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House passes big disaster aid bill but there's political trouble ahead

Andrea Drusch and Emma Dumain, McClatchy Washington Bureau on

Published in News & Features

WASHINGTON -- The $36.5 billion relief package the House passed Thursday, 353-69, won't be the last time Congress considers significant spending to address the natural disasters that ravaged parts of California, Florida, Puerto Rico, Texas and elsewhere.

Thursday's debate was also a preview of some serious political griping that lies ahead on both sides of the aisle, and the complaints have the potential to interfere with future efforts to get aid to areas in desperate need of assistance.

Texas and Florida officials sought additional funds for rebuilding efforts in their states that were not specifically included in this round of funding. Conservatives on Capitol Hill issued new calls for spending cuts to help pay for the assistance as well as more transparency about how the money is spent. And Democrats had their own set of grievances, calling for more money faster.

Thursday's package, which the Senate could take up when it returns next week, includes money for Federal Emergency Management Agency's nearly empty Disaster Relief Fund and for the financially struggling National Flood Insurance Program. It also provided $576.5 million to fight wildfires in California and other western states.

It did not include the $18.7 billion and $27 billion requests made by Texas and Florida lawmakers, respectively, for rebuilding efforts from hurricane damage.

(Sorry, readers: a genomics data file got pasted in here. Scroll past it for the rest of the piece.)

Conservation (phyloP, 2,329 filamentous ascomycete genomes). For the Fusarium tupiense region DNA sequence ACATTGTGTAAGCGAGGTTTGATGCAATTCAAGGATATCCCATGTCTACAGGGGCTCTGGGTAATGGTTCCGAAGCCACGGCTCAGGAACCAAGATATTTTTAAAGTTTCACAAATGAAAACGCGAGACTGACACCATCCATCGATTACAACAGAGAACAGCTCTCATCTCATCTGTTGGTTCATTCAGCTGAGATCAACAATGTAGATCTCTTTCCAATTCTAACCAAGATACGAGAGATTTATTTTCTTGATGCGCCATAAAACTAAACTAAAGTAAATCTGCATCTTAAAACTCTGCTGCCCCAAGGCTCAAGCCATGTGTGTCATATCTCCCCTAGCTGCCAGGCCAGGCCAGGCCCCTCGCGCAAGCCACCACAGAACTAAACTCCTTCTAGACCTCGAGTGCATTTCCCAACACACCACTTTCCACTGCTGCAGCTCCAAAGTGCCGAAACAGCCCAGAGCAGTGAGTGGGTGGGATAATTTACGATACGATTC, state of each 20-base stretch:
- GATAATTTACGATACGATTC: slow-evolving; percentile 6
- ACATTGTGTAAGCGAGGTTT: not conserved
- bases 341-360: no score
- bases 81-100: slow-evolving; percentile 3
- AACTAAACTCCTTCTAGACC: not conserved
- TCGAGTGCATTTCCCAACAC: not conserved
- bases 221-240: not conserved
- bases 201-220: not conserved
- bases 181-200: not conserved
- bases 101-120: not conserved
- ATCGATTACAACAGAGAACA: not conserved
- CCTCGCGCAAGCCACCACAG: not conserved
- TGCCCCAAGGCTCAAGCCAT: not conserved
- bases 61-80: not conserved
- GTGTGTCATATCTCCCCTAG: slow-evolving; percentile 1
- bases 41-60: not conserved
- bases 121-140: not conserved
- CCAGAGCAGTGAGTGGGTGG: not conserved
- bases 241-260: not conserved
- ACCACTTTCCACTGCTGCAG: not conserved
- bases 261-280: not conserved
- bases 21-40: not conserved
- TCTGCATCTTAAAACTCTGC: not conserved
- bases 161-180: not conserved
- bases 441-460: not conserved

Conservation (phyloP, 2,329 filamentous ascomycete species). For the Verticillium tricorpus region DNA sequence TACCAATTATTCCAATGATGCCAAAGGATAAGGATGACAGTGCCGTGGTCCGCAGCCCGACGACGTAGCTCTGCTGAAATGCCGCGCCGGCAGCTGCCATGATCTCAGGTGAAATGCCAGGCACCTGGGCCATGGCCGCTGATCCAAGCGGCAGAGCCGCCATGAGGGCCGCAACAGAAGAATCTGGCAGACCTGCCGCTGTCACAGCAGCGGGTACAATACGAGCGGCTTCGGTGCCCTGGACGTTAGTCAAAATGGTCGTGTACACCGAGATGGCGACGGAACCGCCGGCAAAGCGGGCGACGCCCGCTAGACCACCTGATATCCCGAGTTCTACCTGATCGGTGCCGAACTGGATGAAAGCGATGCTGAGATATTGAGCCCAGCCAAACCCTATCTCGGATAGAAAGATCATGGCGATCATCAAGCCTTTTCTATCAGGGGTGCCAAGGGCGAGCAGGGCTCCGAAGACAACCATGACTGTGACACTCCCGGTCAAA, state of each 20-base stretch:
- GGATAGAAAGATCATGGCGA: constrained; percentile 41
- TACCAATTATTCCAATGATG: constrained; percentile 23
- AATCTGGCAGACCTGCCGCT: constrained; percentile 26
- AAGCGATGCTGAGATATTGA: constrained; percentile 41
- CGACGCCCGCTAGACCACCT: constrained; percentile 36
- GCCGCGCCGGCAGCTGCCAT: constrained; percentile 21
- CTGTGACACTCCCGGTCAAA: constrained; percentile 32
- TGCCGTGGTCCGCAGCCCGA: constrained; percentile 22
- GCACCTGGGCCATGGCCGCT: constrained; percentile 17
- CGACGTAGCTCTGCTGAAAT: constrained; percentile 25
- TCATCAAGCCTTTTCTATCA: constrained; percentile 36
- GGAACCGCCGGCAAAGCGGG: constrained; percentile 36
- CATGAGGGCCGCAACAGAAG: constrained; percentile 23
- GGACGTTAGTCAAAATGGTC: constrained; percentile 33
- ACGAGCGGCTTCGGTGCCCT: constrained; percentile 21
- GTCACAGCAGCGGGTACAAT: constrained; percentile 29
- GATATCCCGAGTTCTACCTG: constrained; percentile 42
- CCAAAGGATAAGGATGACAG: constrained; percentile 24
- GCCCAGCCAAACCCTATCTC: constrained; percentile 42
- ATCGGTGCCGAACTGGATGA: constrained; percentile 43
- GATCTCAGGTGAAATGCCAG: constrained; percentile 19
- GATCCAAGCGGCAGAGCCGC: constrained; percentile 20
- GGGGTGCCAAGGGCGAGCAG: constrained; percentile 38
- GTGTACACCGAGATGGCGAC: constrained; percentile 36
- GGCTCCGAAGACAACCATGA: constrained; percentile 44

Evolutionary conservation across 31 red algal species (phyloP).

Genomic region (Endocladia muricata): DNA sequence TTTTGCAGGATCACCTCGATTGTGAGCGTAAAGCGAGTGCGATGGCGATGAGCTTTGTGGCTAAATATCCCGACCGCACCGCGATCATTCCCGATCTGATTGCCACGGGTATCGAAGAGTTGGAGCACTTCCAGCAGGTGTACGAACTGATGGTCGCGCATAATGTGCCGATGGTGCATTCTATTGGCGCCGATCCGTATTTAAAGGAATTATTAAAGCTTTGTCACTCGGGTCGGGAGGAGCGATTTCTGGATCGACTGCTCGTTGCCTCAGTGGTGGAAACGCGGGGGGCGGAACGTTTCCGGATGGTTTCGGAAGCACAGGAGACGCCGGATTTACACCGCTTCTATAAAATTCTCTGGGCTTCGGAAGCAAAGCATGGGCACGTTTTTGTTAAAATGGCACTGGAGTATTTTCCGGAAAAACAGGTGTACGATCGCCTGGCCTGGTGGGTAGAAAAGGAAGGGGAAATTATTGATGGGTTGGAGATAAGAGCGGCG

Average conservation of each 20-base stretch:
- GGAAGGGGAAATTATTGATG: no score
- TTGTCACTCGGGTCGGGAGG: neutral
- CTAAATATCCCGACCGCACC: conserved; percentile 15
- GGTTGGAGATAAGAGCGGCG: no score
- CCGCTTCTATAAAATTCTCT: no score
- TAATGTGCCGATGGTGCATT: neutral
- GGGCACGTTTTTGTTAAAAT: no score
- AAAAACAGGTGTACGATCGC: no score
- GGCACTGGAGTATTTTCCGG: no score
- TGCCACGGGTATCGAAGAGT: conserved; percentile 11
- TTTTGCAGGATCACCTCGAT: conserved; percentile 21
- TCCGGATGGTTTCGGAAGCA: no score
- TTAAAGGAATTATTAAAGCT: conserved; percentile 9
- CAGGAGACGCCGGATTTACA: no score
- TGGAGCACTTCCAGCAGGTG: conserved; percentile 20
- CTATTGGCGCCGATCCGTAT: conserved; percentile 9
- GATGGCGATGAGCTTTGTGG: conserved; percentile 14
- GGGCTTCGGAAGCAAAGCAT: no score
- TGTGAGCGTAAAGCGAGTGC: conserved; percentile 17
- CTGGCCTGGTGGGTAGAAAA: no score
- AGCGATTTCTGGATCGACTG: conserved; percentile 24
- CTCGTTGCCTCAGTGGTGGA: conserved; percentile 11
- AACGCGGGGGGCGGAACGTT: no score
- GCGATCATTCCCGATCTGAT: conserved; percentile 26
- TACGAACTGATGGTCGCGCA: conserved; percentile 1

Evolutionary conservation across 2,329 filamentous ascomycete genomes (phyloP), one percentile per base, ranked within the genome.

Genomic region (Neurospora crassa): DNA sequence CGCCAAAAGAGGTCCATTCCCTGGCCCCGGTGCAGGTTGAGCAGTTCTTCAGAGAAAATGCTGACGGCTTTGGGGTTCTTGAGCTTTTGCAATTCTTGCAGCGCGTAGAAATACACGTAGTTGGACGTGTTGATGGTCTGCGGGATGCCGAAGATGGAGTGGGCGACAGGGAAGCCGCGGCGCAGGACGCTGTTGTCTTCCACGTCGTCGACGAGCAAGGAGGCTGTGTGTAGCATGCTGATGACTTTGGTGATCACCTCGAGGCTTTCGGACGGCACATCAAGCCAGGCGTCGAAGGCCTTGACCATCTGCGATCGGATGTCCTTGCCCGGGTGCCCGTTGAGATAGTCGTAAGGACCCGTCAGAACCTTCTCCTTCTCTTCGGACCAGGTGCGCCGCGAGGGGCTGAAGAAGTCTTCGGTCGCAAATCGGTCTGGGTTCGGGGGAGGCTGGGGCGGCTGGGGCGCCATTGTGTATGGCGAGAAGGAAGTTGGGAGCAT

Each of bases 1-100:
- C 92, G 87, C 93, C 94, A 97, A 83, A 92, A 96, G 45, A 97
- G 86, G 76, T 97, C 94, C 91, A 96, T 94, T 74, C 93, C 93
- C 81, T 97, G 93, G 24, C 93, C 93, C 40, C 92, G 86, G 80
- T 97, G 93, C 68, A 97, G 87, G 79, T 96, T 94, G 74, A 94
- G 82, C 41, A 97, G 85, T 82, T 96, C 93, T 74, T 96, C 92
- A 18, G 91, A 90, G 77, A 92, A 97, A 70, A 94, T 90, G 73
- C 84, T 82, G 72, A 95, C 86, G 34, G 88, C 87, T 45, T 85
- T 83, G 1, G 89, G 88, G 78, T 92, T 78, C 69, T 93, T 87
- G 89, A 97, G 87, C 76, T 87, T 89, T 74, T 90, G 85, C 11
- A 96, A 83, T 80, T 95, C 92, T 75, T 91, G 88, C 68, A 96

About $15 billion in the bill could go toward Texas, including $11 billion for flood insurance claims and about $4 billion for the FEMA disaster relief fund, according to the office of Rep. Kay Granger, R-Texas.

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House Appropriations Committee Chairman Rodney Frelinghuysen, R-N.J., urged patience during the bill's floor debate, reminding lawmakers this was just the second of many funding bills Congress will take up for an array of natural disasters in recent months. The White House has suggested there could be at least two more bills.

"I know people are concerned that not every state's need is met, but this is, I think, a good step in the right direction," Frelinghuysen said of the current measure.

But conservatives argued that the longer Congress waits, the less excuse it has for not finding spending offsets.

"The emergency relief is one thing," said Rep. Mark Meadows, R-N.C., chairman of the conservative House Freedom Caucus, who voted no along with 68 other Republicans. "(For) the rebuilding and what we do beyond that ... offsets become much more critical."


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